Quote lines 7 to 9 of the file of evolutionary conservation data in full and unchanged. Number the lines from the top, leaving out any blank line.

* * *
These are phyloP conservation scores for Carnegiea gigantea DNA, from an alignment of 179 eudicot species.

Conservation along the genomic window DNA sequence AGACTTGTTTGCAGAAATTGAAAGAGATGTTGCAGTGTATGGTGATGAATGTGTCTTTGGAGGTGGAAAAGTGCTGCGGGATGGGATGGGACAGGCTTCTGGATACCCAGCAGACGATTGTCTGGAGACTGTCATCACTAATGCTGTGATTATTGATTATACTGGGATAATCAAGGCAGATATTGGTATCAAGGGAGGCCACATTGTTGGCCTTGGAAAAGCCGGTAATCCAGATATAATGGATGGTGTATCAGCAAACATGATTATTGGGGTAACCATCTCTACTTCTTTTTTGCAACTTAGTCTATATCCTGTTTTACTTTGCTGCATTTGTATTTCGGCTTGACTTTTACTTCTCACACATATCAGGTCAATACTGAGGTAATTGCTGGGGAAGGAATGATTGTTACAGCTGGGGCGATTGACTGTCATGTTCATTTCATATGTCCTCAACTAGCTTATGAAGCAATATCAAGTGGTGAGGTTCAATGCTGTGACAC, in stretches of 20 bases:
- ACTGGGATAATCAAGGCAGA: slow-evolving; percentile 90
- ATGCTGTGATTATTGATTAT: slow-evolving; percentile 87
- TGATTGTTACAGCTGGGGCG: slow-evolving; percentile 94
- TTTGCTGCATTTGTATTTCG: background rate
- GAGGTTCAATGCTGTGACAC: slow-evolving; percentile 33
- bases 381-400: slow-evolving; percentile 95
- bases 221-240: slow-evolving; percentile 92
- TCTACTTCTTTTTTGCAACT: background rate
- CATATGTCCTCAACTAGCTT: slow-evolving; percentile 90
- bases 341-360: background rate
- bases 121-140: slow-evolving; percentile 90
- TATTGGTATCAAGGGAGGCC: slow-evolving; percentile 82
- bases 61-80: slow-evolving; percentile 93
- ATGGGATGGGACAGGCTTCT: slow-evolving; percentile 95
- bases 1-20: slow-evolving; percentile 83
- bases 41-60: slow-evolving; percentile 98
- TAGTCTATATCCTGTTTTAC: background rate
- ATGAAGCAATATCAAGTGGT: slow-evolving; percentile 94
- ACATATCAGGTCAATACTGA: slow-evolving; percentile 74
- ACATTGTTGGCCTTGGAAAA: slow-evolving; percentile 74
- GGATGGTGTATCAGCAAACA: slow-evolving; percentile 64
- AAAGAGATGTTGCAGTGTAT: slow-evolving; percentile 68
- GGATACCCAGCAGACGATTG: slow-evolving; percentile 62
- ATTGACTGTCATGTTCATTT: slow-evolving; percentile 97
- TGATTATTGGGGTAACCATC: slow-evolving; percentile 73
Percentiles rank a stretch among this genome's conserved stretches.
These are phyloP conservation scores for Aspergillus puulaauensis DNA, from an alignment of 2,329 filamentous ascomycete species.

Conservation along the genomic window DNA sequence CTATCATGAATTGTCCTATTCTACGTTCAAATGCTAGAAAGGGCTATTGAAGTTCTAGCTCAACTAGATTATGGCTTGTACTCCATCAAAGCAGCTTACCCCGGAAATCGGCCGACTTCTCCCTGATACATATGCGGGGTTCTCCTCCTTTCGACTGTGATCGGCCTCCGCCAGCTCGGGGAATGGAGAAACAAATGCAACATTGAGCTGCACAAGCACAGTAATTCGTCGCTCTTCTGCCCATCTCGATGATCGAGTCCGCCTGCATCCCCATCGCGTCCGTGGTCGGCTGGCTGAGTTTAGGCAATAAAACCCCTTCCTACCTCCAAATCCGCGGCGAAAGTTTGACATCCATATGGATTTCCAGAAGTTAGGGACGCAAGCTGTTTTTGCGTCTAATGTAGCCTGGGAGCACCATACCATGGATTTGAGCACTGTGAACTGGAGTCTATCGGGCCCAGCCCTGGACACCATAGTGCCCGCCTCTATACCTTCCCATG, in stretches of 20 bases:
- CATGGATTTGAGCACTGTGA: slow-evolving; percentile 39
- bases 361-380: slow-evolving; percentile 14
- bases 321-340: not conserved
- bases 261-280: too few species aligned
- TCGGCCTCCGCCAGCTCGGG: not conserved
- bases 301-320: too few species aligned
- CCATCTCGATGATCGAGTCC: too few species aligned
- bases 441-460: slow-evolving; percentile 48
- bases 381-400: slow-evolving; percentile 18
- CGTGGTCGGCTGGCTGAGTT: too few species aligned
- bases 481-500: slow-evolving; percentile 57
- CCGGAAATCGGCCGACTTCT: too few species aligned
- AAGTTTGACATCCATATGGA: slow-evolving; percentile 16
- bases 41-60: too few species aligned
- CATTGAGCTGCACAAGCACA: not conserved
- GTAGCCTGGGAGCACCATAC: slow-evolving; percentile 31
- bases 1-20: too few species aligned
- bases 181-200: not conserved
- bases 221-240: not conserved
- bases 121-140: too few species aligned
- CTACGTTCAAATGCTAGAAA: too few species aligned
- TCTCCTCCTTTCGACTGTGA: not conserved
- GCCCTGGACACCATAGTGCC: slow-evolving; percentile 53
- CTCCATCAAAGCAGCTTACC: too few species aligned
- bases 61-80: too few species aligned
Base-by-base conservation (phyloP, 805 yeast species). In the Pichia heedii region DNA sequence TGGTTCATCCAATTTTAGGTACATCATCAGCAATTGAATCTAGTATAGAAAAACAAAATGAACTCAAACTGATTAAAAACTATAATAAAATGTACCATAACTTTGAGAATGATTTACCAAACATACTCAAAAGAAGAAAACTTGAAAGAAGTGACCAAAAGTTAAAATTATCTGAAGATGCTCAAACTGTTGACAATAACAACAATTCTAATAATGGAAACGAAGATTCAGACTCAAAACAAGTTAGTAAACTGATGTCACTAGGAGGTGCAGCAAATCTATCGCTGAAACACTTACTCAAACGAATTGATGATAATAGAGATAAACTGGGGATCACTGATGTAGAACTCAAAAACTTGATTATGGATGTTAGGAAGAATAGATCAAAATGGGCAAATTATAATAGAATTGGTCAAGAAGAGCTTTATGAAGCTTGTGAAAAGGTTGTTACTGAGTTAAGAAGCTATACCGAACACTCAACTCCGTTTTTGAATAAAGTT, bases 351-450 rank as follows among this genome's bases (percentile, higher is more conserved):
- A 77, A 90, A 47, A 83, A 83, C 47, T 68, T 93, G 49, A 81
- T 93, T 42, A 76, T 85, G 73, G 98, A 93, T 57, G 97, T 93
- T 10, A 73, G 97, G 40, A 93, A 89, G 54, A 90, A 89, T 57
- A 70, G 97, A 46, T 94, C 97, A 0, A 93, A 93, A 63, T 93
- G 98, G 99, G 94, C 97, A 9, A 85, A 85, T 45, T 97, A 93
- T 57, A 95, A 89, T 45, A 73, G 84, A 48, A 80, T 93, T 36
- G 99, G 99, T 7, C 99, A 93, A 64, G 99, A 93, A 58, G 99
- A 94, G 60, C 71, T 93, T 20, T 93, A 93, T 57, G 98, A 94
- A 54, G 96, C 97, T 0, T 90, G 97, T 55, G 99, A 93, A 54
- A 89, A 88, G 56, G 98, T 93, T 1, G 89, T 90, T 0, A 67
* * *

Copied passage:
- GAGGTTCAATGCTGTGACAC: slow-evolving; percentile 33
- bases 381-400: slow-evolving; percentile 95
- bases 221-240: slow-evolving; percentile 92